Many years ago, more than I would like to admit to, my former wife Carol and I enjoyed country western dancing. We often went to Sam’s Town located on Boulder highway at least twice a week and The Cowboy Club in North Las Vegas at least once a week. We mingled and became friends with an older crowd. The self proclaimed leader of this older crowd was an elderly woman we called “Ma” or Sam’s Town Ma depending upon whether she knew you or not. Ma’s full name was Jackie Makler. She rarely if ever danced but sat overlooking and presiding over all who passed by her booth and acknowledged her presence. Her husband Al always was with her and they generally sat at the first booth on the left of the dance floor (before it was remodeled) as you entered the dance hall.
Al always looked for another woman to dance with whose first name was Kelly. Ma couldn’t dance because she was over weight and had enough problems just walking. Kelly would often arrive late and Al would wait patiently for her so he could have someone to two step with. Most of the younger crowd loved the line dancing and didn’t care much for the traditional two step or waltz.
One time while Ma and I were sitting alone, Ma started to tell me about Kelly and what a great dancer she was. I remember Ma telling me that Kelly and her husband had been in Las Vegas for many years. They had operated a dance studio and now both were retired. No sooner had Ma finished sharing her information. In walked Kelly who appeared to be irritated and smiling at the same time. Ma inquired as to what was wrong. Kelly proceeded to tell Ma, while I intently listened, that her husband had purchased a roulette wheel with the corresponding roulette chips. She did not care so much that he purchased this “thing” but it was in the middle of her beautiful living room. She told her husband she wanted this ‘thing” moved as soon as possible. We three laughed and moved on to a different topic. The year was sometime in the late 1970’s or early 1980’s.
At that time, little did I know or care but the Kelly who hung with the dancing group at Sam’s Town was Kelly Gellette. Yes, the Kelly Gellette who was married to the man who I would become good friends with in the 1990’s, chip dealer/collector Jim Gellette.
Now that makes for a nice story but the story is far from over.
The roulette wheel and chips that Jim purchased came from a gentleman who lived in California. A man by the name of Myron Eichen. The roulette wheel and chips were from the Dunes. According to chip authority James Campiglia, the roulette chips were issue number four, Christy and Jones, white inlay with the name Dunes and the number “1” prominently displayed upon the white inlay. There were racks of each of the five colors.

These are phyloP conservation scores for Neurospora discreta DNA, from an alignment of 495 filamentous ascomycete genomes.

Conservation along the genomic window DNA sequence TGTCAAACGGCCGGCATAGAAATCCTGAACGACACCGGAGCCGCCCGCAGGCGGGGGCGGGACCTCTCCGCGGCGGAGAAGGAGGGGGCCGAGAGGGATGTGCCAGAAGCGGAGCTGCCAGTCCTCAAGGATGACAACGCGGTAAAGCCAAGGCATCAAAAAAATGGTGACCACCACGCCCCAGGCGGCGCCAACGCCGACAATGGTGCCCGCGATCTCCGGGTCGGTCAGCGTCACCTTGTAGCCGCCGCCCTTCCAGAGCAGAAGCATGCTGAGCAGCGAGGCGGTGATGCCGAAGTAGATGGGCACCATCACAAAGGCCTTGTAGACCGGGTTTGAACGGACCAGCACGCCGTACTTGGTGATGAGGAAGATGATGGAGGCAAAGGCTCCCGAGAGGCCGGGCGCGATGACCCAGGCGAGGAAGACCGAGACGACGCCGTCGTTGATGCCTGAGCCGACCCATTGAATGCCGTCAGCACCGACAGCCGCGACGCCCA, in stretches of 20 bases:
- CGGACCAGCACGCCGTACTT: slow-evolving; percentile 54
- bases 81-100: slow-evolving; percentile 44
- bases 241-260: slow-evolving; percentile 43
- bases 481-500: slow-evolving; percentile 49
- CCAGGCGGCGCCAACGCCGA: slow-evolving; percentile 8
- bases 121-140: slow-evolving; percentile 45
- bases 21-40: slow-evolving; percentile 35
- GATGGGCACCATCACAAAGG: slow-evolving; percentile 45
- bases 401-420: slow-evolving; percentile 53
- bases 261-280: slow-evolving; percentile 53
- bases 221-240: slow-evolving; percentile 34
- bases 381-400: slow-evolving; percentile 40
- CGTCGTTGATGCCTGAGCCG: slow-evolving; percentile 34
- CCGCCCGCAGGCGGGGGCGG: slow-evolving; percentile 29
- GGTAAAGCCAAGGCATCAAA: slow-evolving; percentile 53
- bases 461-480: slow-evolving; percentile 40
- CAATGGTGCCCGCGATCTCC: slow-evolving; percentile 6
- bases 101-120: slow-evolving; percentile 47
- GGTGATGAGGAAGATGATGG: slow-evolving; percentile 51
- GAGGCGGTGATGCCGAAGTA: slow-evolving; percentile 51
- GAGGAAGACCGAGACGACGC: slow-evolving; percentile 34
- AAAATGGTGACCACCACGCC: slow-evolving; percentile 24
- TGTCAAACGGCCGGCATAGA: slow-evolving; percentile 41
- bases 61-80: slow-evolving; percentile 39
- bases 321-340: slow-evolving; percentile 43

Jim Gellette sold the roulette wheel and the chips were dispersed by him throughout the years to various dealers and collectors.
In 1994 I retired from the Internal Revenue Service. I decided to start to play poker more often than I had in the past. I had played for many years and when I first started to play the poker game I enjoyed was called……. two down and five up. Today it is called Texas Hold’em. Anyway, I started to play during the graveyard shift at Texas Gambling Hall and Casino. At that time there was no Texas Station. During the course of many months I met a gentleman who for whatever reason became my friend. Richie is the type of person one just instantly likes. He’s infectiously happy and enjoys life to the fullest Today we still are good friends and I see or talk with him often. His full name is Richard Schwartz but everyone calls him Richie, Rich. Anyway, one day while playing we were sitting next to each other in a hot and heavy 10-20 Hold’em game. Some way the conversation turned to collecting old time Vegas memorabilia. I casually mentioned I collect casino chips. Richie said it was too bad we had not met years earlier because he had gotten a roulette wheel and corresponding roulette chips from his brother-in-law, kept the items for years and finally sold them to an old time Las Vegas chip dealer. I about dropped my jaw so low it almost hit the green felt table.
Richie where did you get the roulette wheel and roulette chips from? “I told you my brother-in-law Myron Eichen.” Richie said with a big smile that indicated, in a nice way, a question as to whether I was senile for asking a question I supposedly knew the answer too. Tell me about it Richie I pleaded.
Richie said Myron had purchased the Dunes wheel and chips from an antique dealer in California. Myron often purchased such items if the price was right. Myron’s wife Joan did not care for the amount of space the roulette wheel took up so she asked Myron to get rid of it. Myron called Richie and asked if he would like it. Of course I’ll take it Richie told Myron. Myron had the wheel and chips delivered to Richie who kept it for years. Richie’s daughter “Breezy” played with the chips stacking them, building houses with them. Etc. Finally one day Richie needed some money and ran an ad in the local paper to sell the wheel and related chips. Who answered the ad? You guessed it…..Jim Gellette. Jim purchased the wheel and remaining chips that were intact. (Inlays were missing from Breezy playing with the chips as a little girl). Jim paid Richie $3,500 for everything.
Where’s the wheel……I don’t know. I should have asked Jim before he died but I didn’t. Where the chips...The chips are are scattered throughout the collecting community. What do the chips actually look like? Here is a scan of one. I hope you enjoyed the story as much as I enjoyed writing it.